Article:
UK automotive attracts £56 million funding to drive low carbon R&D

24 July 2012 #SMMT News

UK vehicle manufacturers, and firms across the entire automotive supply chain, have successfully secured £56 million to fund the development of low and ultra-low carbon technologies that will keep industry at the forefront of the global low carbon agenda.

Public and private sector investment will lead to the development and demonstration of technologies to cut carbon emissions from road transport and accelerate the commercialisation of low carbon vehicles.

More than £27 million of public funding, from the Office for Low Emission Vehicles and the Technology Strategy Board, together with £29 million of private sector funding, will be invested in 17 major R&D projects.  These will be led by major vehicle manufacturers including Ford, Jaguar, Land Rover and Nissan, however, a large number of small and medium-sized companies, including suppliers, will be closely involved in the development work.

“By working with industry to invest in innovative research and development we are putting the UK at the cutting edge of low carbon vehicle technology – delivering long term benefits for the economy and the environment,” said Business and Enterprise Minister, Mark Prisk.

The projects aim to boost UK capability by encouraging a reduction of costs in the supply base and a faster adoption of new technologies on UK roads, with a focus on pulling technology through the various stages of the innovation chain.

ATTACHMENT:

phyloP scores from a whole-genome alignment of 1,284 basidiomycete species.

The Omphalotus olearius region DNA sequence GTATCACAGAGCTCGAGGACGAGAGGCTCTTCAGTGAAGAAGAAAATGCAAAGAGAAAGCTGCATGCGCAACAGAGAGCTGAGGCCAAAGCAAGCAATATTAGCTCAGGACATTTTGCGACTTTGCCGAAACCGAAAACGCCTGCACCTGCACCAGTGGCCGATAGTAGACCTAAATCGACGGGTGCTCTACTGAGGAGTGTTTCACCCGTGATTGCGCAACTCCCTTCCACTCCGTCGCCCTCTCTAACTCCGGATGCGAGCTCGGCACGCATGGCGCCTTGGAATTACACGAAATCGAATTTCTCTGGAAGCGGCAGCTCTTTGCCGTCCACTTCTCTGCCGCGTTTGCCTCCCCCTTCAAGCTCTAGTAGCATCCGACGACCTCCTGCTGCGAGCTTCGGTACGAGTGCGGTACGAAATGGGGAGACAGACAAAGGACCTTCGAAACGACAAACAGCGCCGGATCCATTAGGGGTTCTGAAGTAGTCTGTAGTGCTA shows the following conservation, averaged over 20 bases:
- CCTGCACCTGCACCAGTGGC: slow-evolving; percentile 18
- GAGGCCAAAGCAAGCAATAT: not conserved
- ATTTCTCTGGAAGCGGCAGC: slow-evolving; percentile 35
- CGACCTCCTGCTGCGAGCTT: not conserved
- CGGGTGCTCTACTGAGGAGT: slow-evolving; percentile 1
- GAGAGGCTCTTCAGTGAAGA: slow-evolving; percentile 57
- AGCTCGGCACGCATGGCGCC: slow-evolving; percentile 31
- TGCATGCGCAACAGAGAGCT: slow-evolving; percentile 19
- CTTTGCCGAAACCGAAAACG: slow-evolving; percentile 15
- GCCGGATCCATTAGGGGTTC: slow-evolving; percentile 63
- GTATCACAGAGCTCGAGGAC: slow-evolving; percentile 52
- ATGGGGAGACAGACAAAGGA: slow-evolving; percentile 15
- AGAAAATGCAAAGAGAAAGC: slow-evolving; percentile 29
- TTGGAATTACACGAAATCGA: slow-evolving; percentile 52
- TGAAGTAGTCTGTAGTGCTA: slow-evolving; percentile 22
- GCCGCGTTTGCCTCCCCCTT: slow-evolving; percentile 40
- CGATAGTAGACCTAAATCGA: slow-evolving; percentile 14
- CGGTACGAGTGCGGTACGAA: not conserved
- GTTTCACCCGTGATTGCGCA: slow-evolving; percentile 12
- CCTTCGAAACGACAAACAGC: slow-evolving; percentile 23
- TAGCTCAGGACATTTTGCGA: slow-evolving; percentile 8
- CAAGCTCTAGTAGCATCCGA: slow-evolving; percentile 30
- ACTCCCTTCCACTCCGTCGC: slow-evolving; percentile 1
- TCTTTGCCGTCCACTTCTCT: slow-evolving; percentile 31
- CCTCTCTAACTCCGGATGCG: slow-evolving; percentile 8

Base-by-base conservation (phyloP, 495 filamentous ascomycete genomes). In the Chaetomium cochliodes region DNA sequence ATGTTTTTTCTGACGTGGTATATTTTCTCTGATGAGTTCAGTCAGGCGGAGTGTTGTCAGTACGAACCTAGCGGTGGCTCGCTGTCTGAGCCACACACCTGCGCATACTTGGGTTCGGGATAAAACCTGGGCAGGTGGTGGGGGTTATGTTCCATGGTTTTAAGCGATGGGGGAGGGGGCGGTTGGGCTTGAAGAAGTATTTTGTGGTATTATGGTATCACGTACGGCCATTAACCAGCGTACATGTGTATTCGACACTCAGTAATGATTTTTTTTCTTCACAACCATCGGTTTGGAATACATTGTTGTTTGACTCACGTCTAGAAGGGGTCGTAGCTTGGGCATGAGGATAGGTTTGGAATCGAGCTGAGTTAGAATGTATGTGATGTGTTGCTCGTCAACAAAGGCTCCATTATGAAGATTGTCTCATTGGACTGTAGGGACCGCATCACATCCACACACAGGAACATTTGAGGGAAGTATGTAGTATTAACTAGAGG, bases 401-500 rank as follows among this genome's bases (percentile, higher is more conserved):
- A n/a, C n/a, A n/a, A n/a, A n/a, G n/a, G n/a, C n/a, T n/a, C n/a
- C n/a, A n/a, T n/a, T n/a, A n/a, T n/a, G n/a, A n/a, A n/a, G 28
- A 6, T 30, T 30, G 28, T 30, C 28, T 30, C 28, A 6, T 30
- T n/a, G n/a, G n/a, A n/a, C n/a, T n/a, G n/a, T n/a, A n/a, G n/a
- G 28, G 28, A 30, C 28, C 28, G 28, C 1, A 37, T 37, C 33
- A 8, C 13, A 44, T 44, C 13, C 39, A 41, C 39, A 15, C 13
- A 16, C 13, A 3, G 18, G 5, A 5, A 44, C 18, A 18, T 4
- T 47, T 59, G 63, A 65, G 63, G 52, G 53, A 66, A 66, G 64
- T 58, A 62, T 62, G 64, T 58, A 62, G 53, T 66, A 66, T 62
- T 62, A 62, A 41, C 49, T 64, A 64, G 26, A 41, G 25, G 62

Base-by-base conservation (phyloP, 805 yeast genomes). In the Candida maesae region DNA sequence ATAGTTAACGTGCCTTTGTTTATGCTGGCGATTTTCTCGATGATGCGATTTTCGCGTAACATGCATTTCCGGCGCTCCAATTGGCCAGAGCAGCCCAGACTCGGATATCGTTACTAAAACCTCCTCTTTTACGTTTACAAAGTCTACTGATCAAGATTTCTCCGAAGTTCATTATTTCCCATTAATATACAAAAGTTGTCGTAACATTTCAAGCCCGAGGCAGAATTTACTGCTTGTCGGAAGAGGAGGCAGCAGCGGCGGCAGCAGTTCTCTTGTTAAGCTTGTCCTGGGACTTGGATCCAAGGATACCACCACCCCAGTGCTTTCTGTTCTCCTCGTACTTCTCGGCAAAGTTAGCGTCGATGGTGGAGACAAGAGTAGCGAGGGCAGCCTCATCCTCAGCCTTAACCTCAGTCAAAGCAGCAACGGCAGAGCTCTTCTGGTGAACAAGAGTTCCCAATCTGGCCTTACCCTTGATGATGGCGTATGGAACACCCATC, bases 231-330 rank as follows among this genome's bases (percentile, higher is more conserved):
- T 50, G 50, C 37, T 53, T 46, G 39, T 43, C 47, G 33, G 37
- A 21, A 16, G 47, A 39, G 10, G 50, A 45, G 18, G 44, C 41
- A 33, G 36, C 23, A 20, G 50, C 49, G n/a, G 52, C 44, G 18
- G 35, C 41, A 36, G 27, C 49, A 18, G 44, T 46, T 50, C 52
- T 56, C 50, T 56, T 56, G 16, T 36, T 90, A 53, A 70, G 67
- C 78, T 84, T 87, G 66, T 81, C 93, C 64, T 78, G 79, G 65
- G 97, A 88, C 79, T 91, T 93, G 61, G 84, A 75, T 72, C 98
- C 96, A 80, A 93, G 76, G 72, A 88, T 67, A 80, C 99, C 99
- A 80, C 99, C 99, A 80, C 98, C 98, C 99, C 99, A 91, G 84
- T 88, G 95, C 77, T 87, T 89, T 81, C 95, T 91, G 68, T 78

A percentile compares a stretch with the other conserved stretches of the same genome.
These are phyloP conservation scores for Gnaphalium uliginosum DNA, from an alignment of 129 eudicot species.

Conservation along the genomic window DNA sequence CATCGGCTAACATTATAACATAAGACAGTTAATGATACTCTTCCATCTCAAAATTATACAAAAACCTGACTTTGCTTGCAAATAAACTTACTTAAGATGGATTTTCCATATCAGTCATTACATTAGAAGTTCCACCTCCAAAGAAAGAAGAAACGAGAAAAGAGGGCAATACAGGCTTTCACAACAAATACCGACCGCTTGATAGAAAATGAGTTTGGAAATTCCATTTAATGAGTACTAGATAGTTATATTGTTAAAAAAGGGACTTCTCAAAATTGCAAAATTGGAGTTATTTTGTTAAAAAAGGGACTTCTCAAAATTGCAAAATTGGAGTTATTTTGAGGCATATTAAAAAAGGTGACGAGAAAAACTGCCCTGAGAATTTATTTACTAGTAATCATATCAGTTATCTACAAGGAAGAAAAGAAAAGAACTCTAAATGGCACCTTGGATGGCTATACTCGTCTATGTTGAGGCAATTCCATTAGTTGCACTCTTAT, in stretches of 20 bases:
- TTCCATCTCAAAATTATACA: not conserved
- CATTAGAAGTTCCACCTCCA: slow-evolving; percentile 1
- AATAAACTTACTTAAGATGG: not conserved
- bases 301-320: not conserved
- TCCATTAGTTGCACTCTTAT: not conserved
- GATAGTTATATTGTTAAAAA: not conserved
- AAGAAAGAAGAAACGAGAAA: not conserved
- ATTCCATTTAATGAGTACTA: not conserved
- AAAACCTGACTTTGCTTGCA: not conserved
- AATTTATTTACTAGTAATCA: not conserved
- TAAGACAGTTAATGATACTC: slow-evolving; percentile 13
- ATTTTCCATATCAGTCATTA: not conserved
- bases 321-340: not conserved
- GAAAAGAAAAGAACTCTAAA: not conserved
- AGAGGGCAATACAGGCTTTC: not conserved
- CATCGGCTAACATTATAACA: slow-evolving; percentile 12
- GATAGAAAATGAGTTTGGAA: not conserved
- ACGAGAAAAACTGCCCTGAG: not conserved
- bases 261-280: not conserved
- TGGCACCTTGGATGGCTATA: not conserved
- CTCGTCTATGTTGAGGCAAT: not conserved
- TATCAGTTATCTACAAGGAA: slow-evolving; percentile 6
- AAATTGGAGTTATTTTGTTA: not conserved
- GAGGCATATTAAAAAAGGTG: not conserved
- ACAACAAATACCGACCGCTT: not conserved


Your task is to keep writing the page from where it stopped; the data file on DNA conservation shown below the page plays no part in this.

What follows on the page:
The projects include:

  • The development of a complete EV drive system that incorporates motor, controller and gearbox, cooling and connectors within a single cast plug and play package. The outputs will be low cost, with a range of power outputs, and suitable for integration across multiple OEM vehicle platforms (led by Ashwoods Automotive Ltd).
  • ‘Car for Young Drivers’ will deliver novel, low carbon transport solutions to alleviate the issues associated with getting young drivers safely integrated into the vehicle owning and driving population. The project will produce a quadricycle vehicle for two people that features novel hybrid driveline technology, lightweight impact-resistant body and features designed specifically to appeal to young drivers (led by mi Technology Group Ltd).
  • The development of a production-ready flywheel hybrid midibus by 2014, targeting a 15% reduction in fuel consumption. The product could lead to a step change in fuel consumption and emissions of the Wrightbus midibus fleet and, through future retro-fit projects, for existing vehicles (led by Wrightbus Ltd).
  • The development of ground-breaking woven 3D reinforcement systems for automotive components. CO2 emissions can be directly addressed by using lightweight, low inertia materials, such as aluminium matrix composites (AMCs), which can combine the strength and stiffness of steels with the weight of aluminium. This work builds on a previous Technology Strategy Board-funded project, which proved the feasibility of using AMC inserts (led by Jaguar Cars Ltd).

The companies leading the projects are: Artemis Intelligent Power Ltd, Ashwoods Automotive Ltd, Delta Motorsport Ltd, Ford Motor Company Ltd, GKN Structures, Jaguar Cars Ltd (four projects), Land Rover, mi Technology Group Ltd, Nissan Motor Manufacturing UK Ltd, Nissan Technical Centre Europe, Prodrive Automotive Technology (Europe) Ltd, Ricardo UK Ltd, Turbo Power Systems and Wrightbus Ltd.


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